This may be more difficult than I thought. Great, but difficult.
I am sure it would surprise no one that raising two boys would have challenges. But really for me, just one is a boy and the other one is still just a needy squish that has little to do with gender. We have not even gotten to the jumping off of high things stage for either of them.
Regardless of what kind of kids they are, one is two and the other is just over three months old. My wife has been back to work for a couple weeks now, so I have been adjusting to solo parenting for the bulk of the work week.
It is going well, but I have to admit that it is harder than I had envisioned. I anticipated our two year old, Luke to be the easy one and wee baby Carter to be the handful. It is much more balanced than I had originally guessed.
Emily had nearly three months of maternity leave, so both boys had become very used to Mama being around. The first week of her return to work led to some teary mornings for our big fella. She has to leave the house early, so he has been setting his internal alarm for around 5:30am, kickstarting my day with both boys a bit earlier than I would prefer. At least let me get my cup of half-caf first, man.
Despite the early starts, a good breakfast is enough to distract anyone, so we have already begun adjusting. Fortunately, Luke has remained a solid napper, so I have maintained some afternoon time to get some writing or social media management work done.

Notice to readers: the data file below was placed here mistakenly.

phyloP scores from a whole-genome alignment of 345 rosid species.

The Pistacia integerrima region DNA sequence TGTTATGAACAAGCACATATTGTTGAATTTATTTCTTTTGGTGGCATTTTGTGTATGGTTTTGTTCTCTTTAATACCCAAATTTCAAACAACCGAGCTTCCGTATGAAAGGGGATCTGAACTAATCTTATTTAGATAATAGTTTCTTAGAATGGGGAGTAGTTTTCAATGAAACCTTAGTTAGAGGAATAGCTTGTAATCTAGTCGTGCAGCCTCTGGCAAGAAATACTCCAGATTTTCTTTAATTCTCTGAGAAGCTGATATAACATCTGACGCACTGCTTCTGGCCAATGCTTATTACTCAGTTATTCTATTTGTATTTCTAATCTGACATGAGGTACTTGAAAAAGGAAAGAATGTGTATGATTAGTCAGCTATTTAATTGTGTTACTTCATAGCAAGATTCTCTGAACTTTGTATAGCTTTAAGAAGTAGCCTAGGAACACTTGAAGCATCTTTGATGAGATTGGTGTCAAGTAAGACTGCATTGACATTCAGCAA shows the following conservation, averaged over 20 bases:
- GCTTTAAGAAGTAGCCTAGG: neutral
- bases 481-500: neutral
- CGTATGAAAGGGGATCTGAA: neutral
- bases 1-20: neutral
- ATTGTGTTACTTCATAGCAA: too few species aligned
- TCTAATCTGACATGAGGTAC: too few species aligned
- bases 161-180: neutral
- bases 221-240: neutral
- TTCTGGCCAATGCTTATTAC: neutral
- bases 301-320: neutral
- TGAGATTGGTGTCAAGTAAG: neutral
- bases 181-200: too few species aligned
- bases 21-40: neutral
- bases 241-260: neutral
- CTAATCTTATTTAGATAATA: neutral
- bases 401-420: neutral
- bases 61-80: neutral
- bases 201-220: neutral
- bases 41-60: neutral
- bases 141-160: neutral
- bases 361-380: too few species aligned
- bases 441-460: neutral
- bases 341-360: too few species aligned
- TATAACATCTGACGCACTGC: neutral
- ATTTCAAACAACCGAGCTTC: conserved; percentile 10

Disobeying and generally poorer behavior have crept in since bringing a baby home, but hey, he is a two year old boyo; it was bound to happen sometime. He is still polite, tender-hearted, and the best little friend anyone could hope for.
Carter is shaping up to be a stellar companion as well. He does have stretches of crying immediately when I try to set him down, which can make the day tough to navigate. Again, probably due in part to Emily’s lengthy maternity leave, in which they were rarely separated. Other than those tough moments, he has truly been great. He sleeps well (daytime only tho) and adjusted to breastmilk in a bottle well also.
Honestly, I will admit that one of the biggest game-changers in this transition has been TV.
For his first two years of life, we tried to avoid television. Luke had seen maybe 10 episodes of Paw Patrol prior to Carter being born. Other than that, he mostly thought the TV was for basketball, God bless him.
Now, he still does not watch in excessive amounts, but he does usually catch an episode of something a day, either when I am trying to get some work done or when he needs to slow down near bedtime. Not only has it helped me, but I have watched his imagination grow during playtime, usually due situations he’s seen in these shows. Shoutout Mickey Mouse.
We still spend most of our mornings reading and doing tummy time and most of our afternoons outside. I am confident that we will continue to strike balance and create routines just in time for them to be shattered in new, but exciting ways.
I am tired, but thankful that I have the chance to spend so much time with my sons and continue to raise them the way we want, the best I can. Just don’t ask when we will be ready for another. Too soon.